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Global Times

China to downgrade management of COVID-19 from Class A to Class B from January 8

Global Times

By GT staff reporters Published: Dec 27, 2022 12:58 AM Updated: Dec 27, 2022 12:54 AM

China's National Health Commission (NHC) announced on late Monday night that the management of COVID-19 will be downgraded from Class A to Class B from January 8. This means there will be no more quarantine for people entering the country, and there will be no sealed control of COVID-19 cases and designation of high-risk areas.

The country will also gradually resume entry and exit of passenger transport through water and land ports as well as outbound tourism in an orderly manner in light of the international pandemic situation and support capacity of all sectors. International passengers coming into the country should also take nucleic acid tests 48 hours before departure.

In addition, China will continue to monitor the spread of COVID-19 and keep track of COVID-19 development abroad, including changes in the virus's transmissibility, virulence and ability to escape the immune system. Appropriate measures will also be imposed to curb gathering activities and people's mobility so that the peak number won't overwhelm the medical system, said the NHC.

COVID-19's name was also changed along with the measures. It was named as novel coronavirus pneumonia at the beginning of the epidemic mainly because most patients manifested pneumonia symptoms. With the Omicron variant becoming the dominant strain, the pathogenicity has decreased and only a few cases showed symptoms of pneumonia, the NHC explained on Monday. It is more in line with the current disease characteristics to change the name to "novel coronavirus infection" instead of "novel coronavirus pneumonia," according to the NHC.

The decision was made after China's COVID-19 control entered a new stage as the virulence of the virus weakened, and the majority of the population has been inoculated with COVID-19 vaccines, according to a handout published by NHC, saying that China has met the right conditions for downgrading the management of COVID-19.

COVID-19 was classified as a Class B infectious disease - a class that also includes HIV, viral hepatitis and H7N9 bird flu - on January 20, 2020, one a day after China identified its ability to spread between humans. However, the announcement noted that it should be managed like a category A disease, putting it on a par with bubonic plague and cholera.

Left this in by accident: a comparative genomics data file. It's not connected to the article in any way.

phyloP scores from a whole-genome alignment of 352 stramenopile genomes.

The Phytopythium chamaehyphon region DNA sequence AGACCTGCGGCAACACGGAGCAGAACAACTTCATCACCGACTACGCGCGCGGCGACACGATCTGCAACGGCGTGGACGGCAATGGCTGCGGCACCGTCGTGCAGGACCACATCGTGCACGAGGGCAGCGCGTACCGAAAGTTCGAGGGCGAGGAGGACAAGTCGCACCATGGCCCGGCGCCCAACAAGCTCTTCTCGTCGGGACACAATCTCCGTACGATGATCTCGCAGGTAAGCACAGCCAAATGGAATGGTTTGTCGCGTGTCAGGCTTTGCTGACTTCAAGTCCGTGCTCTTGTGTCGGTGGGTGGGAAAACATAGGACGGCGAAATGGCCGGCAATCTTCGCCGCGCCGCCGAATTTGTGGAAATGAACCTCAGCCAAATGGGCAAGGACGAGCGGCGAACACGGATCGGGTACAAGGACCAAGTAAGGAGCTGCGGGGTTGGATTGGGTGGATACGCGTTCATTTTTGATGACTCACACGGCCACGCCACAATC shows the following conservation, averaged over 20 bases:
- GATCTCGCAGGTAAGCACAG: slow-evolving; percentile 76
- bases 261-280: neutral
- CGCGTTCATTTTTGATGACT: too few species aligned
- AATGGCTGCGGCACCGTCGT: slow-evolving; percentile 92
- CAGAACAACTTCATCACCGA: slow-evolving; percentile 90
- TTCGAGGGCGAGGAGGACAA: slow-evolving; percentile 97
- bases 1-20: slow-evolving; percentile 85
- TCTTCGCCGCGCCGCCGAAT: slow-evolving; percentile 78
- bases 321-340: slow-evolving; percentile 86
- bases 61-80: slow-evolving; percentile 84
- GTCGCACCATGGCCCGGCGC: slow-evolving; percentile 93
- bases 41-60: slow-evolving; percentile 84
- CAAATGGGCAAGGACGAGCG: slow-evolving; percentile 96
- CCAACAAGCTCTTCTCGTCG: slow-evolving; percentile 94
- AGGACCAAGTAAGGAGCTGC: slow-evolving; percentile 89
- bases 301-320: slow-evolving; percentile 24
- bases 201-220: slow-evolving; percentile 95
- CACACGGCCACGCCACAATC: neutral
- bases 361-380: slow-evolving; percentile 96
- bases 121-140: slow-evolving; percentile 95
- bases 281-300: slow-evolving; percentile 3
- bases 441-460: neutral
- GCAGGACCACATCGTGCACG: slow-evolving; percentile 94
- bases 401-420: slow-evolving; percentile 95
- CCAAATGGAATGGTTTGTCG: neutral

Health experts believed that the downgrading of management doesn't equate to completely dropping COVID-19 controls.

Downgrading the management of COVID-19 to Class B means that management of COVID-19 will return to the medical system's jurisdiction. Medical workers still need to diagnose, report and manage every case, and isolate patients as well as their close contacts; and disinfect every place where the virus breaks out. However, measures such as large-scale lockdowns and movement restrictions imposed by local governments will no longer be used, Zeng Guang, a former chief epidemiologist from the Chinese Center for Disease Control and Prevention, told the Global Times previously.

Zhang Boli, an academician from the Chinese Academy of Engineering, told the Science and Technology Daily in earlier December that downgrading the management can free up a large amount of medical resources from makeshift hospitals which can be redeployed to normal medical treatment in addition to protecting vulnerable groups, and will serve to provide a legal basis for further optimization of prevention and control measures in the future.

Shift focus

The official document also laid out a shift to its medical system in order to protect vulnerable groups, for example, setting up triage systems for treating severe cases, increasing the monitoring of COVID-19 development in schools, nursery houses and rural areas where medical conditions are inferior.

It asked hospitals above secondary level to open as many fever clinics as possible and grass-roots health clinics to open such departments. It also required cities to upgrade makeshift hospitals to designated hospitals for treating COVID-19 patients. Major hospitals were also asked to increase staffing and hospital resources, such as guaranteeing enough personnel to manage the ICU beds, so to save lives.

The NHC document also doubled down on the notion that everyone is responsible for their own health.

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